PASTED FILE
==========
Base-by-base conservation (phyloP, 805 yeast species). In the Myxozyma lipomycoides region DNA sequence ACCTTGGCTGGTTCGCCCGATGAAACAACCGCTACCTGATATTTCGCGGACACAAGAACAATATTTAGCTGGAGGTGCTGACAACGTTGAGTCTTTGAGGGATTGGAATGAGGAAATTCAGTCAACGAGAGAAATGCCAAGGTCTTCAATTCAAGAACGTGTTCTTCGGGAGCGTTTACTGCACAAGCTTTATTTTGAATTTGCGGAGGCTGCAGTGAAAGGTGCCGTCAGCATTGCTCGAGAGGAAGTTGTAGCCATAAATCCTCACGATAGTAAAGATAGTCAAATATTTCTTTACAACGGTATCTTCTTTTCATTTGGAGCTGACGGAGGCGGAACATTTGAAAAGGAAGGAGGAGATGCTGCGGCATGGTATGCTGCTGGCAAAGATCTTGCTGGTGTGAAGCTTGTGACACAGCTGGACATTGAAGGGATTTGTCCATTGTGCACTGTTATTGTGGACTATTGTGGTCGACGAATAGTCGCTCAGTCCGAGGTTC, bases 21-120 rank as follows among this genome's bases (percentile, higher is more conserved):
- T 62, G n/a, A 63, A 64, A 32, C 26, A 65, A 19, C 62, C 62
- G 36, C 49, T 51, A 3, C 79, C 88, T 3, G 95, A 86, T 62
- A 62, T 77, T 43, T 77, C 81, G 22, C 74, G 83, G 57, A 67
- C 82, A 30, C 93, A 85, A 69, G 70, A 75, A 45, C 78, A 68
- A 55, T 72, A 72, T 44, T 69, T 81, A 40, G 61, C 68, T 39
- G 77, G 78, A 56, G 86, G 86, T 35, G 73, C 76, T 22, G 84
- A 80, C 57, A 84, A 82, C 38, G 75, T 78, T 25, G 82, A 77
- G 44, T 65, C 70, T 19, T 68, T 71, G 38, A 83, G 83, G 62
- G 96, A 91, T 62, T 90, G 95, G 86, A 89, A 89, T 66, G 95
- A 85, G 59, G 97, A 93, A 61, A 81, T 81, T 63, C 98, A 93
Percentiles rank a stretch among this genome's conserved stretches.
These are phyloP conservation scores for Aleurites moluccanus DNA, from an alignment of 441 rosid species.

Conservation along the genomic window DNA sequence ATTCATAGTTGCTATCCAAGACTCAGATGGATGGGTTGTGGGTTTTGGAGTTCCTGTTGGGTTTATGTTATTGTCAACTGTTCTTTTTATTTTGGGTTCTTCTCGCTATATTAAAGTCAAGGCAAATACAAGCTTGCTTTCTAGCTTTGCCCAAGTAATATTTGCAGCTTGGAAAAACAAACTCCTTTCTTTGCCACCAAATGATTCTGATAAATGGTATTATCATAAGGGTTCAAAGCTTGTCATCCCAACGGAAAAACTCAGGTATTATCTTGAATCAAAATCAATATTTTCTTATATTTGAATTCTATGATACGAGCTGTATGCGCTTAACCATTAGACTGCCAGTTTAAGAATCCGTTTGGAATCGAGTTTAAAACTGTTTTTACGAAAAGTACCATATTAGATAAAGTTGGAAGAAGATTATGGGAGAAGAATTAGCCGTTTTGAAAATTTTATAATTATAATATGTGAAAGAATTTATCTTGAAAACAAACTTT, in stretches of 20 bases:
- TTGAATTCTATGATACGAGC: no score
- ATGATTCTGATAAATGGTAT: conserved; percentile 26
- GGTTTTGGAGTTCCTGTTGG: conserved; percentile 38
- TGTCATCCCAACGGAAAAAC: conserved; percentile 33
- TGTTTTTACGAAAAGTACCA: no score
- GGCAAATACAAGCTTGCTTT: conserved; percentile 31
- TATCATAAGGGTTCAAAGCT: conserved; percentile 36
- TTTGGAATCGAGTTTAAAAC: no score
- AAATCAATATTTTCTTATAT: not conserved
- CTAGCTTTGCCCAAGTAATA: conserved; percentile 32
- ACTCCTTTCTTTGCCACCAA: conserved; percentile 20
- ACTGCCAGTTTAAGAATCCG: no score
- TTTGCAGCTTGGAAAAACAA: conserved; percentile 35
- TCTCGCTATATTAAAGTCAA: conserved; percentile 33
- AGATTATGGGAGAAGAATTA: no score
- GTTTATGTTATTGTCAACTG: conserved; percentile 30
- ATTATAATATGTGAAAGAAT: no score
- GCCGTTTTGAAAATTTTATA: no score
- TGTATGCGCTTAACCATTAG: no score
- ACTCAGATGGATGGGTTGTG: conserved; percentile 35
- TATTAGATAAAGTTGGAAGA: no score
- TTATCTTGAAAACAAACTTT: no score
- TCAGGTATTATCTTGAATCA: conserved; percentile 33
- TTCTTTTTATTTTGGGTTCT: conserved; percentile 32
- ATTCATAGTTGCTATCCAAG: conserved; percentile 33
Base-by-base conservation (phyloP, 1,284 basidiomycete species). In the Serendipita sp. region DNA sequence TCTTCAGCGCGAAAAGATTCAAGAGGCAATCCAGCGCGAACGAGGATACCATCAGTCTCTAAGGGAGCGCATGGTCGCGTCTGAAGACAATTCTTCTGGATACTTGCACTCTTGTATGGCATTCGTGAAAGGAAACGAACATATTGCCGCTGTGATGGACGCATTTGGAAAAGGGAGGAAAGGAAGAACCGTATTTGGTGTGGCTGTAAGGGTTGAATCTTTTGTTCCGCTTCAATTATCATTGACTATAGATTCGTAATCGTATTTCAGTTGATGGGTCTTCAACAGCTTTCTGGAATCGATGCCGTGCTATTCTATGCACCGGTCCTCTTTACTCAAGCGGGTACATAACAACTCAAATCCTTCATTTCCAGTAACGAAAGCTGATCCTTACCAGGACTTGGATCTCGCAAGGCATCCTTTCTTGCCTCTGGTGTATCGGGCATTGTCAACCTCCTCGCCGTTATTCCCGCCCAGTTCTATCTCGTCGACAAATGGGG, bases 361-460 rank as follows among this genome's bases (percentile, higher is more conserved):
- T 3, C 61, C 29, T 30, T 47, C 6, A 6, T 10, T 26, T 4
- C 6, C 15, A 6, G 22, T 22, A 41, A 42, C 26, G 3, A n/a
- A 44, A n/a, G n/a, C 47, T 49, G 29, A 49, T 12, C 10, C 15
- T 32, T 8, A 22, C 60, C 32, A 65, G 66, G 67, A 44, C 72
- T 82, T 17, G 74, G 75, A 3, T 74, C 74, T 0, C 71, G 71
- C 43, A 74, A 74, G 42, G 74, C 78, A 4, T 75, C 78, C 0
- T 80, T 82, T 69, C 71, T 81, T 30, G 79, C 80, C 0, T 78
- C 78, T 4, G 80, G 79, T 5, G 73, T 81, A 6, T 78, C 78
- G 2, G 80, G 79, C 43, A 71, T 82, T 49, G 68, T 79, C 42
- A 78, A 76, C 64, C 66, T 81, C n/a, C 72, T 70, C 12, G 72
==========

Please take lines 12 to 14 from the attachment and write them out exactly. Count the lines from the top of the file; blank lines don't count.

Percentiles rank a stretch among this genome's conserved stretches.
These are phyloP conservation scores for Aleurites moluccanus DNA, from an alignment of 441 rosid species.

Conservation along the genomic window DNA sequence ATTCATAGTTGCTATCCAAGACTCAGATGGATGGGTTGTGGGTTTTGGAGTTCCTGTTGGGTTTATGTTATTGTCAACTGTTCTTTTTATTTTGGGTTCTTCTCGCTATATTAAAGTCAAGGCAAATACAAGCTTGCTTTCTAGCTTTGCCCAAGTAATATTTGCAGCTTGGAAAAACAAACTCCTTTCTTTGCCACCAAATGATTCTGATAAATGGTATTATCATAAGGGTTCAAAGCTTGTCATCCCAACGGAAAAACTCAGGTATTATCTTGAATCAAAATCAATATTTTCTTATATTTGAATTCTATGATACGAGCTGTATGCGCTTAACCATTAGACTGCCAGTTTAAGAATCCGTTTGGAATCGAGTTTAAAACTGTTTTTACGAAAAGTACCATATTAGATAAAGTTGGAAGAAGATTATGGGAGAAGAATTAGCCGTTTTGAAAATTTTATAATTATAATATGTGAAAGAATTTATCTTGAAAACAAACTTT, in stretches of 20 bases: